Solar Energy News
Solar Energy Information. Read the latest news and techniques for efficient solar photovoltaic power, new solar energy systems and more.
Updated: 3 hours 56 min ago
A new dye-sensitized solar cell absorbs a broad range of visible and infrared wavelengths. Dye-sensitized solar cells rely on dyes that absorb light to mobilize a current of electrons and are a promising source of clean energy. Scientists have now developed zinc porphyrin dyes that harvest light in both the visible and near-infrared parts of the spectrum.
It goes without saying that Superman can accomplish some pretty spectacular feats. But according to students, the Man of Steel actually achieves the impossible--by breaking the fundamental physics law of conservation of energy.
Water is used around the world for the production of electricity, but new research results show that there will not be enough water in the world to meet demand by 2040 if the energy and power situation does not improve before then.
A new material structure generates steam by soaking up the sun. The structure -- a layer of graphite flakes and an underlying carbon foam -- is a porous, insulating material structure that floats on water. When sunlight hits the structure's surface, it creates a hotspot in the graphite, drawing water up through the material's pores, where it evaporates as steam. The brighter the light, the more steam is generated.
New research outlines the path to a possible future for California in which renewable energy creates a healthier environment, generates jobs and stabilizes energy prices.
Spinach gave Popeye super strength, but it also holds the promise of a different power for a group of scientists: the ability to convert sunlight into a clean, efficient alternative fuel. Physicists are using spinach to study the proteins involved in photosynthesis, the process by which plants convert the sun's energy into carbohydrates used to power cellular processes. Artificial photosynthesis could allow for the conversion of solar energy into renewable, environmentally friendly hydrogen-based fuels.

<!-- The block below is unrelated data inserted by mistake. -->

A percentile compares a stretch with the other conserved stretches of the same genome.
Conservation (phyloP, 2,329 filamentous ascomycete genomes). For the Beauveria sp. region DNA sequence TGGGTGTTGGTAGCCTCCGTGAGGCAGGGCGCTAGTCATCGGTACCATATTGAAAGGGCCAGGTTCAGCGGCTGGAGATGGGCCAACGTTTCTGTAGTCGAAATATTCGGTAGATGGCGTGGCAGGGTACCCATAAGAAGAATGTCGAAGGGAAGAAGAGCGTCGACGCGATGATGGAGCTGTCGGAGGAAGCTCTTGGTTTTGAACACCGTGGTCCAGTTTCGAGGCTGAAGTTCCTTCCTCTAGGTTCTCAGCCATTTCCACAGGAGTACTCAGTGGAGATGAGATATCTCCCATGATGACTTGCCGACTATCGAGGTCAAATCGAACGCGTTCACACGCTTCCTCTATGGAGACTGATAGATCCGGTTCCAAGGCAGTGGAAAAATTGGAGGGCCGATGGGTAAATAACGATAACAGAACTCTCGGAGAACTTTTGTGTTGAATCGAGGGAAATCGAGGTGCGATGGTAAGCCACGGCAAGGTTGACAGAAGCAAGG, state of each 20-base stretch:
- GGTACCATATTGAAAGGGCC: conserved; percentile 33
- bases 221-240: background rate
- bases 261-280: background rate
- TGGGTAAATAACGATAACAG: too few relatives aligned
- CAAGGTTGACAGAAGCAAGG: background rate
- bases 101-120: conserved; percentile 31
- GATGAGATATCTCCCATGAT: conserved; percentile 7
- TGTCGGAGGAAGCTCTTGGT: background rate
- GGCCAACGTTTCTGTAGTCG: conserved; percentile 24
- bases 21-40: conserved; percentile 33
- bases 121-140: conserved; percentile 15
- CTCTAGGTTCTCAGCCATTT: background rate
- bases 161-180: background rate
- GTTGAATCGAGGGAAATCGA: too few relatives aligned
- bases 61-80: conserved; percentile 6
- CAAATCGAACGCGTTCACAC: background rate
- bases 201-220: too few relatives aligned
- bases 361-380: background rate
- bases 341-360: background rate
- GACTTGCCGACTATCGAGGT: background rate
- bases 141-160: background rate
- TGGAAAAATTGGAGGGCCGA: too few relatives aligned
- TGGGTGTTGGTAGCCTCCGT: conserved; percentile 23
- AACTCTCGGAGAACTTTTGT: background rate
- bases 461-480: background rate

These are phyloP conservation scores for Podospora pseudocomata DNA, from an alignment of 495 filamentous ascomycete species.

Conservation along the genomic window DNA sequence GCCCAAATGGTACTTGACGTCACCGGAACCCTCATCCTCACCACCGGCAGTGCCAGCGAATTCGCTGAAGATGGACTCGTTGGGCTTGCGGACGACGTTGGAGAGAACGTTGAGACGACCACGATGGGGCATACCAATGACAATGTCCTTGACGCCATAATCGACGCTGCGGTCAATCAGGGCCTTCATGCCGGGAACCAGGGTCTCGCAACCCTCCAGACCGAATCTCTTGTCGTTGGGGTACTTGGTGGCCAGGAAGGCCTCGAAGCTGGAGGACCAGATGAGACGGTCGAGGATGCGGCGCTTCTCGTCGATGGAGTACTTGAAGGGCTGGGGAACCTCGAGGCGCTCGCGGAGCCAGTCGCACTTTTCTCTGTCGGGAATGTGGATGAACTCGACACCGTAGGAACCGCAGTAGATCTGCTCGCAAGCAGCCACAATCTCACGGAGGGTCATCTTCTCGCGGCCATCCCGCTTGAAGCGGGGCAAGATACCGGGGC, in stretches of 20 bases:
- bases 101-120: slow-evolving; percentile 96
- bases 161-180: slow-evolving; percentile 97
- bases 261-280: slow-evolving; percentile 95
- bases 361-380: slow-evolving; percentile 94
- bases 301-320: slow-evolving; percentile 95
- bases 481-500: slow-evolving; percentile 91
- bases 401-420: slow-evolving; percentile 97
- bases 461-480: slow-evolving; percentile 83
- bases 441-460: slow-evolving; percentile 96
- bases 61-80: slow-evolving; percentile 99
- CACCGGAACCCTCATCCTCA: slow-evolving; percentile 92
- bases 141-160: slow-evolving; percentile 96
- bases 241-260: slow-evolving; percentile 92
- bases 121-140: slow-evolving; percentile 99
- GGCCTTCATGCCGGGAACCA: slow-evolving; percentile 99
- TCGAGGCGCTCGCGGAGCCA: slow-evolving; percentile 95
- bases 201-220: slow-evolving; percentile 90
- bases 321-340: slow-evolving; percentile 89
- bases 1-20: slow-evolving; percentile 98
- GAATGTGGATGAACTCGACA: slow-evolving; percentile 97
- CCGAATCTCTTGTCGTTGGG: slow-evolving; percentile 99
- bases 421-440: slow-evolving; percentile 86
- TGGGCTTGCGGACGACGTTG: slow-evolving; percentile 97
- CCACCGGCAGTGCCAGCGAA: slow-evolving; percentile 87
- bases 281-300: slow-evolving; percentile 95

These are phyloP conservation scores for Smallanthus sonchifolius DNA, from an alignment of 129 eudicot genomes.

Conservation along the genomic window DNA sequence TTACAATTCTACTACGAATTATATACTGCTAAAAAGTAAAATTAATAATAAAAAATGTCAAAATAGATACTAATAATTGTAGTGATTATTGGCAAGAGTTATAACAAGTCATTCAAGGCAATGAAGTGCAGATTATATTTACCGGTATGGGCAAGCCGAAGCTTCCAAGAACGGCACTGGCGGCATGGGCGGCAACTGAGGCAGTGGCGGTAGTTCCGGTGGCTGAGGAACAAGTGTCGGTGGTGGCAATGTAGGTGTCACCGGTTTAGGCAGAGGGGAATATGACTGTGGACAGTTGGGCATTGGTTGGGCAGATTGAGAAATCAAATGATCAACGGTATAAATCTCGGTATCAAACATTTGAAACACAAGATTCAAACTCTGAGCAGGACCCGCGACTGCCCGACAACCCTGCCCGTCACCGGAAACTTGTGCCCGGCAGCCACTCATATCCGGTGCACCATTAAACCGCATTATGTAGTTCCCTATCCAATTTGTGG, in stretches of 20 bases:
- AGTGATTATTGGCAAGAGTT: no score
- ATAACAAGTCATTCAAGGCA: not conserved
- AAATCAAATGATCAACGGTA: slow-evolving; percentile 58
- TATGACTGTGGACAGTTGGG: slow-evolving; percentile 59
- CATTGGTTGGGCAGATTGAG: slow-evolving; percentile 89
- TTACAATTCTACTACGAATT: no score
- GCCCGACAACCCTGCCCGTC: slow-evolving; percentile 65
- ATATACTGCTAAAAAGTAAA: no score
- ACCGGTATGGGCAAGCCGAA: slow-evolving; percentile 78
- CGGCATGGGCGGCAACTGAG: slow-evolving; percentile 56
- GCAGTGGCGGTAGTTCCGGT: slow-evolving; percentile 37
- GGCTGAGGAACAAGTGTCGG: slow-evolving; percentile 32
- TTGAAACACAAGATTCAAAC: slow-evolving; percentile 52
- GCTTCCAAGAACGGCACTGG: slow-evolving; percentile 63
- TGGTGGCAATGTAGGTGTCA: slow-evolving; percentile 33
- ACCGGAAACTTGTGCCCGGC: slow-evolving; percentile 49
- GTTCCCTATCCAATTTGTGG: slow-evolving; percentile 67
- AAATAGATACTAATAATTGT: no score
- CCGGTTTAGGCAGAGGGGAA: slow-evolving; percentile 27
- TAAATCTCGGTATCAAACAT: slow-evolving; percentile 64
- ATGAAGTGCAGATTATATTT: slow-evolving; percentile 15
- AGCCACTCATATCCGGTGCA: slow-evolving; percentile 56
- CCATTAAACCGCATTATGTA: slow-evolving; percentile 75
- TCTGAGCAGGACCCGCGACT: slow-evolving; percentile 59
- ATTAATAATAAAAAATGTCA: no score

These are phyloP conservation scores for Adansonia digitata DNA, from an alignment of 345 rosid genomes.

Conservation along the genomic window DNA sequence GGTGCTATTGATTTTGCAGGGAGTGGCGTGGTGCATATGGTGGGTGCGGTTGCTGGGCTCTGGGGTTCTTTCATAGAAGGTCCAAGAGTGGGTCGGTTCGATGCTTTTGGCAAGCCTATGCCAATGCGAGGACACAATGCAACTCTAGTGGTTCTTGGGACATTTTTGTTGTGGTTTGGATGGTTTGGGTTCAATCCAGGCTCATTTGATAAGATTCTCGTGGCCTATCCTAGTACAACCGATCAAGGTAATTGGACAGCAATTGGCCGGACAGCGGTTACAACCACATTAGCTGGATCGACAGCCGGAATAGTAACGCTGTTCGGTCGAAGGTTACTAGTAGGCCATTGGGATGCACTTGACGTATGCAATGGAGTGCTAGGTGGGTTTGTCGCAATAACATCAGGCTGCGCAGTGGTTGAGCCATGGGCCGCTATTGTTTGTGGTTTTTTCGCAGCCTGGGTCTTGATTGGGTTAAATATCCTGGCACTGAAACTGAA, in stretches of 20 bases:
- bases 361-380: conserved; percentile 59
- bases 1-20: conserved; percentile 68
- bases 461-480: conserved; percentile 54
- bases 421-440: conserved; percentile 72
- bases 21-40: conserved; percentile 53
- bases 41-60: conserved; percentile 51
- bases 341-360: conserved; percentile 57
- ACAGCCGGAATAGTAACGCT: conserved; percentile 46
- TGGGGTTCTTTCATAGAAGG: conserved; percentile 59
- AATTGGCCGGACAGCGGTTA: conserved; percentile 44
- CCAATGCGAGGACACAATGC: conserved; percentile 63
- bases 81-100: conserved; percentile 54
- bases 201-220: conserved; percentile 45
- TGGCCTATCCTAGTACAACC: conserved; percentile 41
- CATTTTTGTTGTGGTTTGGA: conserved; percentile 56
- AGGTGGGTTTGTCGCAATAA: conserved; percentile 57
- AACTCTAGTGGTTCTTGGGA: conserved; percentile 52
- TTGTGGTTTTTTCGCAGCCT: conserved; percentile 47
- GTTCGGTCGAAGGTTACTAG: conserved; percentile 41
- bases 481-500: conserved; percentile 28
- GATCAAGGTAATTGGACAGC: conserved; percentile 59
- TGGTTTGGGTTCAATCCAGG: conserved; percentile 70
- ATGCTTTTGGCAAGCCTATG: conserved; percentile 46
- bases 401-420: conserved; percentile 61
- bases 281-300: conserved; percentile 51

Scientists may have overcome one of the major hurdles in developing high-efficiency, long-lasting solar cells -- keeping them cool, even in the blistering heat of the noonday sun. By adding a specially patterned layer of silica glass to the surface of ordinary solar cells, a team of researchers has found a way to let solar cells cool themselves by shepherding away unwanted thermal radiation.
Scientists have made a very efficient perovskite solar cell that does not require a hole-conducting layer. The novel photovoltaic achieved energy conversion efficiency of 12.8 percent and was stable for over 1000 hours under full sunlight. The innovation is expected to significantly reduce the cost of these promising solar cells.
Clearing the way for extremely efficient solar cells: First ab initio method for characterizing hot carriers
Researchers have developed the first ab initio method for characterizing the properties of 'hot carriers' in semiconductors. This should help clear a major road block to the development of new, more efficient solar cells.
Biophysics researchers have used short pulses of light to peer into the mechanics of photosynthesis and illuminate the role that molecule vibrations play in the energy conversion process that powers life on our planet.